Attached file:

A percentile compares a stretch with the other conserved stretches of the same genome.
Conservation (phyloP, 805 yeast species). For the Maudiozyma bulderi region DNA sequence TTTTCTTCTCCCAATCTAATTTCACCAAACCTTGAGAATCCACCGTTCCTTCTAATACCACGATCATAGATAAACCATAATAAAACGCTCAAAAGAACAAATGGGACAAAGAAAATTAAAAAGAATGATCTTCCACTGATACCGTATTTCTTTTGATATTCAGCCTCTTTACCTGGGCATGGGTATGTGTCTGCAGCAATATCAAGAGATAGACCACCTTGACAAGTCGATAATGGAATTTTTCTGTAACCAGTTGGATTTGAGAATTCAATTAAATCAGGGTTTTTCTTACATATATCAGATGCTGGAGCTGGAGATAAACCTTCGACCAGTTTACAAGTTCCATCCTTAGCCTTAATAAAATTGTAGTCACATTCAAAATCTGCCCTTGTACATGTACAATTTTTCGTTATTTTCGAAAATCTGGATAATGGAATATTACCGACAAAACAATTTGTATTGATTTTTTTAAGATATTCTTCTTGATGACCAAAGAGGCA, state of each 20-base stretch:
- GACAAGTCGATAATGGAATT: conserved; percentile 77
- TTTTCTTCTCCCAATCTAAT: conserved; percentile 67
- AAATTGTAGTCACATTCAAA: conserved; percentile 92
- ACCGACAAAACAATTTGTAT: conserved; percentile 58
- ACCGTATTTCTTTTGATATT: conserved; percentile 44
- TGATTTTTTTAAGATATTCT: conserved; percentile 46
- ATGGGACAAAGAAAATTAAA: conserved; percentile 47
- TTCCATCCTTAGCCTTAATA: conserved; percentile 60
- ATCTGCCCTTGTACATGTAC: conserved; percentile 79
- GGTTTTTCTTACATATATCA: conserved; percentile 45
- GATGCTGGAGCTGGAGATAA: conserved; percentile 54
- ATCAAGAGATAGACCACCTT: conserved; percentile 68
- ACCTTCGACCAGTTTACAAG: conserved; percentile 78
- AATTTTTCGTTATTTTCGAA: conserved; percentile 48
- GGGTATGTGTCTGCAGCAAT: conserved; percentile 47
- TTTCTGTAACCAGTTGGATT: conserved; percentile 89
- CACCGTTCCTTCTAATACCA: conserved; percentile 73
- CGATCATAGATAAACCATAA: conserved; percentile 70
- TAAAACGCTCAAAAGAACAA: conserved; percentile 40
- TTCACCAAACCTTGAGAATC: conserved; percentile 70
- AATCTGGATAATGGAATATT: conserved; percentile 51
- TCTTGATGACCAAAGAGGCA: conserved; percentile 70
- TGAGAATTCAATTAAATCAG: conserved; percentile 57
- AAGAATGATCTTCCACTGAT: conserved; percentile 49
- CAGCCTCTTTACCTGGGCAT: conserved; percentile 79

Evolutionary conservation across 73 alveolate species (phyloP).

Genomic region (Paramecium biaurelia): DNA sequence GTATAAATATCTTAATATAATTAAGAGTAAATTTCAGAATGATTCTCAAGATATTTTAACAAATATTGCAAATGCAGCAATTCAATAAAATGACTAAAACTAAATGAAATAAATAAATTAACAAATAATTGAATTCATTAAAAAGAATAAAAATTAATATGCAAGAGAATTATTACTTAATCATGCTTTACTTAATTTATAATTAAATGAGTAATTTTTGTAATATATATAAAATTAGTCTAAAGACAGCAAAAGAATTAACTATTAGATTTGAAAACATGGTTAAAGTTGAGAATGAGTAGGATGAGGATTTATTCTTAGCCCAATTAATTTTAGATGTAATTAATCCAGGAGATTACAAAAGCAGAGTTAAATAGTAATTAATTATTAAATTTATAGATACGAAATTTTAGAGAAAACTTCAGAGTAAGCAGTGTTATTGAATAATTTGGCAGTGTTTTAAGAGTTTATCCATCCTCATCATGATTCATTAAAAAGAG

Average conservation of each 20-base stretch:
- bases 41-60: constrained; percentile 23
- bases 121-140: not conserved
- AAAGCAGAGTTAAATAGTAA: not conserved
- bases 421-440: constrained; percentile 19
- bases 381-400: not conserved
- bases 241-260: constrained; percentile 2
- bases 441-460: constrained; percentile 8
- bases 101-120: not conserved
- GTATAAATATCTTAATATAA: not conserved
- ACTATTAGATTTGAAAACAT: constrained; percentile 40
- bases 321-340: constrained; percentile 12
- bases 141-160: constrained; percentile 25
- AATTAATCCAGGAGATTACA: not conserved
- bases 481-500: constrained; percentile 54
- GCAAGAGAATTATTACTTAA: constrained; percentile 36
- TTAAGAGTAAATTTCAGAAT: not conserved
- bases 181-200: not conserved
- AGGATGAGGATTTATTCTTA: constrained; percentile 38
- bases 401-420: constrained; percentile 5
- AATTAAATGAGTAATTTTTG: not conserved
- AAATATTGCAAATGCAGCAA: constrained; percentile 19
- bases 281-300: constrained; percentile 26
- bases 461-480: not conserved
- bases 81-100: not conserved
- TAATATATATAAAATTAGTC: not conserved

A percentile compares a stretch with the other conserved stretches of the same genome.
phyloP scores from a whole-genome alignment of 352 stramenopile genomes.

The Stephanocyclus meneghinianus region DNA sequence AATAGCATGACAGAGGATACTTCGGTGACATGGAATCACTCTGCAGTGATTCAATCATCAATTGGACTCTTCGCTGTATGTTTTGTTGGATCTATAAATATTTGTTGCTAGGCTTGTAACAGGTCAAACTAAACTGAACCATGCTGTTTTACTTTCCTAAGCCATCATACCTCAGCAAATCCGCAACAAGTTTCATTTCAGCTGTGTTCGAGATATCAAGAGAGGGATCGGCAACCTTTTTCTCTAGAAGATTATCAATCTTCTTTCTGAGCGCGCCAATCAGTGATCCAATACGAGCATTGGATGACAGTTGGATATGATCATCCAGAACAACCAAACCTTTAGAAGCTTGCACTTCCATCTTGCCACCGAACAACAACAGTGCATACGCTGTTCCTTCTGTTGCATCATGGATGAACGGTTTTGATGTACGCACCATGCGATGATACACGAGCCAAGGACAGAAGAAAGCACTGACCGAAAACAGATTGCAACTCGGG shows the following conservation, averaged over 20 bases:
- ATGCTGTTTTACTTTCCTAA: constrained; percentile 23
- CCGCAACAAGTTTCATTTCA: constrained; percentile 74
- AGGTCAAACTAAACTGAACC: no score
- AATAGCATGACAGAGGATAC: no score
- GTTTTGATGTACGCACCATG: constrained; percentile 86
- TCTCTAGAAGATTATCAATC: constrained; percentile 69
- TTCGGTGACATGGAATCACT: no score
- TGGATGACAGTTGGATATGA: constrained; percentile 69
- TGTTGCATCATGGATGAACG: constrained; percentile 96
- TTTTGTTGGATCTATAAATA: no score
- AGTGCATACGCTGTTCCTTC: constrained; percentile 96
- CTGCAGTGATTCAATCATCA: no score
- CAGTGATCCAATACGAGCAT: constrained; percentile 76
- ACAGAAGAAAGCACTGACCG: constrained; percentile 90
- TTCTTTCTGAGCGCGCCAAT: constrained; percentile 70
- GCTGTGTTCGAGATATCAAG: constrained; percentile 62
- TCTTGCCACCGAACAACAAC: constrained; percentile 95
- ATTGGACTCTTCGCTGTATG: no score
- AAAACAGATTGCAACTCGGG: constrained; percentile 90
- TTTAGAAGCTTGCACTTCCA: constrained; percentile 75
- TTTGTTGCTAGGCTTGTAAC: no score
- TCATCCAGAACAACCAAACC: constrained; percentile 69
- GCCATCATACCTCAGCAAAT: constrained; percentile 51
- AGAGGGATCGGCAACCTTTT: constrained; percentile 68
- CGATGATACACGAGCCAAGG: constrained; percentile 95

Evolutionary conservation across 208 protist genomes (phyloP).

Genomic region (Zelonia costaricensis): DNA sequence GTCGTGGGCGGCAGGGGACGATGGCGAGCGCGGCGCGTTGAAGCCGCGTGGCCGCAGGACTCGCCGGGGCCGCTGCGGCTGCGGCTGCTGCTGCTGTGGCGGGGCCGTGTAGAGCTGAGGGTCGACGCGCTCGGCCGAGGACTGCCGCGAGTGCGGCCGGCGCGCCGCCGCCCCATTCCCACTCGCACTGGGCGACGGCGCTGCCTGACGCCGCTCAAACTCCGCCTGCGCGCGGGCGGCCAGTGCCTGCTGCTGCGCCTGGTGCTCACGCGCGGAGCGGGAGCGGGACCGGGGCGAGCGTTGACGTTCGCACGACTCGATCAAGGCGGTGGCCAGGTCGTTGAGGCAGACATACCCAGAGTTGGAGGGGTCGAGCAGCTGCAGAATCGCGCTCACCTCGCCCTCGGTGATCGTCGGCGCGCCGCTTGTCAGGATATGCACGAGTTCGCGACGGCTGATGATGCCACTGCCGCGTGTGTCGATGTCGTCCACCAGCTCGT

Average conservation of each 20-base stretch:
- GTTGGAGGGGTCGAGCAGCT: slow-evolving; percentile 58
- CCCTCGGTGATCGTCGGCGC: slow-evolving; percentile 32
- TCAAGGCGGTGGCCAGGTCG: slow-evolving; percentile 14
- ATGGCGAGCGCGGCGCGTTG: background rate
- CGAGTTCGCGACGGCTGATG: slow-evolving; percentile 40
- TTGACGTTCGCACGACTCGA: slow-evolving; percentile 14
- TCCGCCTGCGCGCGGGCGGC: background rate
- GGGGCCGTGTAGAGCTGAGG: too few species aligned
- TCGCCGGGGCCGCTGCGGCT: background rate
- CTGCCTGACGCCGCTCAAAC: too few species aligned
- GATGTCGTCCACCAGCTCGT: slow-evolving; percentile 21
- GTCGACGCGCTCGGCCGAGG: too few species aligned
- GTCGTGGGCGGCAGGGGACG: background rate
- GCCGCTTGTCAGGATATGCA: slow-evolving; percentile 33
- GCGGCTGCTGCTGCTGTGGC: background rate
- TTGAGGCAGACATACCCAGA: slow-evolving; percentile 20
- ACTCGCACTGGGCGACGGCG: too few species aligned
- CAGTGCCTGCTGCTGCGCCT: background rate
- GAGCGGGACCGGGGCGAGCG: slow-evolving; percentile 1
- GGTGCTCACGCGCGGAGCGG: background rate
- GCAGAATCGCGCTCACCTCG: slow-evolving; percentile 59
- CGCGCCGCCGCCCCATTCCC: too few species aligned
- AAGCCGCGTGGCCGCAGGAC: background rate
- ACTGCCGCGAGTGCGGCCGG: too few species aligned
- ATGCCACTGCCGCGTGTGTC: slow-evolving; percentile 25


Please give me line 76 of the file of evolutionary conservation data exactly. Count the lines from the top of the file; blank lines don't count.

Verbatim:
- ATTGGACTCTTCGCTGTATG: no score